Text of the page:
An Episode Under the Terror

Honore de Balzac


An Episode Under the Terror Page 03

She thought of all the circumstances in which the stranger had appeared, and put them together, as if to find some ground for this comforting theory, and felt inclined to credit him with good intentions rather than bad.

Forgetting the fright that he had given the pastry-cook, she walked on with a firmer step through the upper end of the Faubourg Saint Martin; and another half-hour's walk brought her to a house at the corner where the road to the Barriere de Pantin turns off from the main thoroughfare. Even at this day, the place is one of the least frequented parts of Paris. The north wind sweeps over the Buttes-Chaumont and Belleville, and whistles through the houses (the Hovels rather), scattered over an almost uninhabited low-lying waste, Where the fences are heaps of earth and bones. It was a desolate-looking place, a fitting refuge for despair and misery.

The sight of it appeared to make an impression upon the relentless pursuer of a poor creature so daring as to walk alone at night through the silent streets. He stood in thought, and seemed by his attitude to hesitate. She could see him dimly now, under the street lamp that sent a faint, flickering light through the fog. Fear gave her eyes. She saw, or thought she saw, something sinister about the stranger's features. Her old terrors awoke; she took advantage of a kind of hesitation on his part, slipped through the shadows to the door of the solitary house, pressed a spring, and vanished swiftly as a phantom.

For awhile the stranger stood motionless, gazing up at the house. It was in some sort a type of the wretched dwellings in the suburb; a tumble-down hovel, built of rough stones, daubed over with a coat of yellowish stucco, and so riven with great cracks that there seemed to be danger lest the slightest puff of wind might blow it down. The roof, covered with brown moss-grown tiles, had given way in several places, and looked as though it might break down altogether under the weight of the snow. The frames of the three windows on each story were rotten with damp and warped by the sun; evidently the cold must find its way inside. The house standing thus quite by itself looked like some old tower that Time had forgotten to destroy. A faint light shone from the attic windows pierced at irregular distances in the roof; otherwise the whole building was in total darkness.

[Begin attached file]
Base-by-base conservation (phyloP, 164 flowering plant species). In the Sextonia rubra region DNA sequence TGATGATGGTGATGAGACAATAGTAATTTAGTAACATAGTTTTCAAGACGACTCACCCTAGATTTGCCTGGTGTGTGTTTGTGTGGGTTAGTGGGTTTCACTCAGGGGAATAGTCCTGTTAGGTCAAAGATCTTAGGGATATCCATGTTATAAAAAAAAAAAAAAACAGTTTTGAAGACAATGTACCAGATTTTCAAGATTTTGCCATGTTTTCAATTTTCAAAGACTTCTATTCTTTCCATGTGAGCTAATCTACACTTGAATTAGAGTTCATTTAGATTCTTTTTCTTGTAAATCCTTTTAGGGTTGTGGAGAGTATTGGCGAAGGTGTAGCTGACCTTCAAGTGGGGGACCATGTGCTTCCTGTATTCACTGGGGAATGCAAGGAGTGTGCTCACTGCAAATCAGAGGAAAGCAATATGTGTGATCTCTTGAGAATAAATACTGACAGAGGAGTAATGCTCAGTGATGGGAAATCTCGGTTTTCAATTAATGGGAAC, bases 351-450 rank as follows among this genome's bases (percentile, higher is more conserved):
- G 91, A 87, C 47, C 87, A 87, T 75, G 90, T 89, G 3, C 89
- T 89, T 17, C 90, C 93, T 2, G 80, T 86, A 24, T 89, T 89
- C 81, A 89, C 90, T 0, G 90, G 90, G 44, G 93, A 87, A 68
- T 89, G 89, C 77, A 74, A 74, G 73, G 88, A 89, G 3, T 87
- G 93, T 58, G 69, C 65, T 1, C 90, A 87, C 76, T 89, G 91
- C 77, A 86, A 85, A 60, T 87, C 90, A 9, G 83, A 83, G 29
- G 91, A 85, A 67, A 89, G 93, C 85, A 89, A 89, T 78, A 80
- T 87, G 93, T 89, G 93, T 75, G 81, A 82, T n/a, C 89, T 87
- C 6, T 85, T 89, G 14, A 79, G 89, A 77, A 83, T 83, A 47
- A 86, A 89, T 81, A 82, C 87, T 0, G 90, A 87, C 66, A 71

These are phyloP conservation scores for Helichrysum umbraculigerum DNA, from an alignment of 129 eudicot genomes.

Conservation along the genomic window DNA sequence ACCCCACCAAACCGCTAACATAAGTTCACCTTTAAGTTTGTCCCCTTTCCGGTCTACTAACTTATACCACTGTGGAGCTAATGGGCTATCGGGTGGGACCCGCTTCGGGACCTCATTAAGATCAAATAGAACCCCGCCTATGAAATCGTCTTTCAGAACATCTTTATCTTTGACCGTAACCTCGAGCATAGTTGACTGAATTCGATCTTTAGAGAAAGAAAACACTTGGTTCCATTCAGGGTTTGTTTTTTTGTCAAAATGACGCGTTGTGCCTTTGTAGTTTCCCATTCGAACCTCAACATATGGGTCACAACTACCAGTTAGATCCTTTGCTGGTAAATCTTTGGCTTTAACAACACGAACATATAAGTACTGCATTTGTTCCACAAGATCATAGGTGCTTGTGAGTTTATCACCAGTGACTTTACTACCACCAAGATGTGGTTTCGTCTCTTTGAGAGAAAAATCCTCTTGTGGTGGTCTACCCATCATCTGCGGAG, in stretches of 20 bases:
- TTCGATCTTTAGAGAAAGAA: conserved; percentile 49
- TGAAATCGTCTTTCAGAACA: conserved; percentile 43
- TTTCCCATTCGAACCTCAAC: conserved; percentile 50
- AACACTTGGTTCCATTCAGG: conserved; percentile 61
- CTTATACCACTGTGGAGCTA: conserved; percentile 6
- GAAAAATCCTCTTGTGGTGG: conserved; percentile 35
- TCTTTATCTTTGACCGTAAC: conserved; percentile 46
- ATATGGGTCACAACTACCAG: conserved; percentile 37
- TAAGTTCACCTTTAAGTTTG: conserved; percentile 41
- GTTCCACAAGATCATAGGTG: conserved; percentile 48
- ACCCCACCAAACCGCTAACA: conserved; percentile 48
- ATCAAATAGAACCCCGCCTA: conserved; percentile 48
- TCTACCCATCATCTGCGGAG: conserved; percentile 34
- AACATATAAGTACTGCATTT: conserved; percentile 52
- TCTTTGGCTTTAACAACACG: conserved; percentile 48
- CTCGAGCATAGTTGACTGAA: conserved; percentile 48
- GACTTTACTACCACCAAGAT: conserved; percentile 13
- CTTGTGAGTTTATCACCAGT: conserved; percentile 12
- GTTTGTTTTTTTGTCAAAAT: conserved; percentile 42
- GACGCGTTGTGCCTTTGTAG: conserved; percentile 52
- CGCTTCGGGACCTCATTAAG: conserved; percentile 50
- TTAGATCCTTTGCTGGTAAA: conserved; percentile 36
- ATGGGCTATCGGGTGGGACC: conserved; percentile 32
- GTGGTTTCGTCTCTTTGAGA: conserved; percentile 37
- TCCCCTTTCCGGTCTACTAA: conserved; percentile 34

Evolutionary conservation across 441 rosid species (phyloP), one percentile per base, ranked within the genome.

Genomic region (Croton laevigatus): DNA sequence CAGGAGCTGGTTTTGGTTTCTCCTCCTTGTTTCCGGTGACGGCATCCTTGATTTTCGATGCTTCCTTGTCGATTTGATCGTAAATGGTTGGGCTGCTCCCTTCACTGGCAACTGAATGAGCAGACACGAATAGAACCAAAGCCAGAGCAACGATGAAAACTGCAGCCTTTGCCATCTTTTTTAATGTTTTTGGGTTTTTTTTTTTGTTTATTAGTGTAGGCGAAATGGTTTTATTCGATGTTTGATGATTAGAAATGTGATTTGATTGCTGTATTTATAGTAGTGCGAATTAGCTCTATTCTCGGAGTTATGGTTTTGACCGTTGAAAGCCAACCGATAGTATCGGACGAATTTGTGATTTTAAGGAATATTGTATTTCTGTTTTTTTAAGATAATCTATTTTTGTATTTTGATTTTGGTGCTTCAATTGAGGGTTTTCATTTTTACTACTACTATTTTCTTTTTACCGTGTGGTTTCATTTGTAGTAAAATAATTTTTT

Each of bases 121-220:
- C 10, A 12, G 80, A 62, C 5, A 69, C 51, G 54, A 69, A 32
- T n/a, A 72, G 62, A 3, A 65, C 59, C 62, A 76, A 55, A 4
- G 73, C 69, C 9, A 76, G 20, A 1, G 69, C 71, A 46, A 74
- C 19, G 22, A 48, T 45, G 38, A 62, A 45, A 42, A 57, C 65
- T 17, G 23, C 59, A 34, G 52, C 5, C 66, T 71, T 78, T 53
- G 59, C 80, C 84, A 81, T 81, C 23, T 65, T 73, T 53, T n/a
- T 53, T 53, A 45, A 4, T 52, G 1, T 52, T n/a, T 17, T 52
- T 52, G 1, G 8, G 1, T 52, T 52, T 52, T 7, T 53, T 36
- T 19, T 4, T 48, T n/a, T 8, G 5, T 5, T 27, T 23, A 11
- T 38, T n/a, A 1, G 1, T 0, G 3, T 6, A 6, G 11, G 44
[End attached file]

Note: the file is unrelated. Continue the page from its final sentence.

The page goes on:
Meanwhile the old lady climbed not without difficulty up the rough, clumsily built staircase, with a rope by way of a hand-rail. At the door of the lodging in the attic she stopped and tapped mysteriously; an old man brought forward a chair for her. She dropped into it at once.

"Hide! hide!" she exclaimed, looking up at him. "Seldom as we leave the house, everything that we do is known, and every step is watched----"

"What is it now?" asked another elderly woman, sitting by the fire.

"The man that has been prowling about the house yesterday and to-day, followed me to-night----"

At those words all three dwellers in the wretched den looked in each other's faces and did not try to dissimulate the profound dread that they felt. The old priest was the least overcome, probably because he ran the greatest danger. If a brave man is weighed down by great calamities or the yoke of persecution, he begins, as it were, by making the sacrifice of himself; and thereafter every day of his life becomes one more victory snatched from fate. But from the way in which the women looked at him it was easy to see that their intense anxiety was on his account.

"Why should our faith in God fail us, my sisters?" he said, in low but fervent tones. "We sang His praises through the shrieks of murderers and their victims at the Carmelites. If it was His will that I should come alive out of that butchery, it was, no doubt, because I was reserved for some fate which I am bound to endure without murmuring. God will protect His own; He can do with them according to His will. It is for you, not for me that we must think."

"No," answered one of the women. "What is our life compared to a priest's life?"

"Once outside the Abbaye de Chelles, I look upon myself as dead," added the nun who had not left the house, while the Sister that had just returned held out the little box to the priest.

"Here are the wafers . . . but I can hear some one coming up the stairs."

At this, the three began to listen. The sound ceased.

"Do not be alarmed if somebody tries to come in," said the priest. "Somebody on whom we could depend was to make all necessary arrangements for crossing the frontier. He is to come for the letters that I have written to the Duc de Langeais and the Marquis de Beauseant, asking them to find some way of taking you out of this dreadful country, and away from the death or the misery that waits for you here."

"But are you not going to follow us?" the nuns cried under their breath, almost despairingly.

"My post is here where the sufferers are," the priest said simply, and the women said no more, but looked at their guest in reverent admiration.

Honore de Balzac
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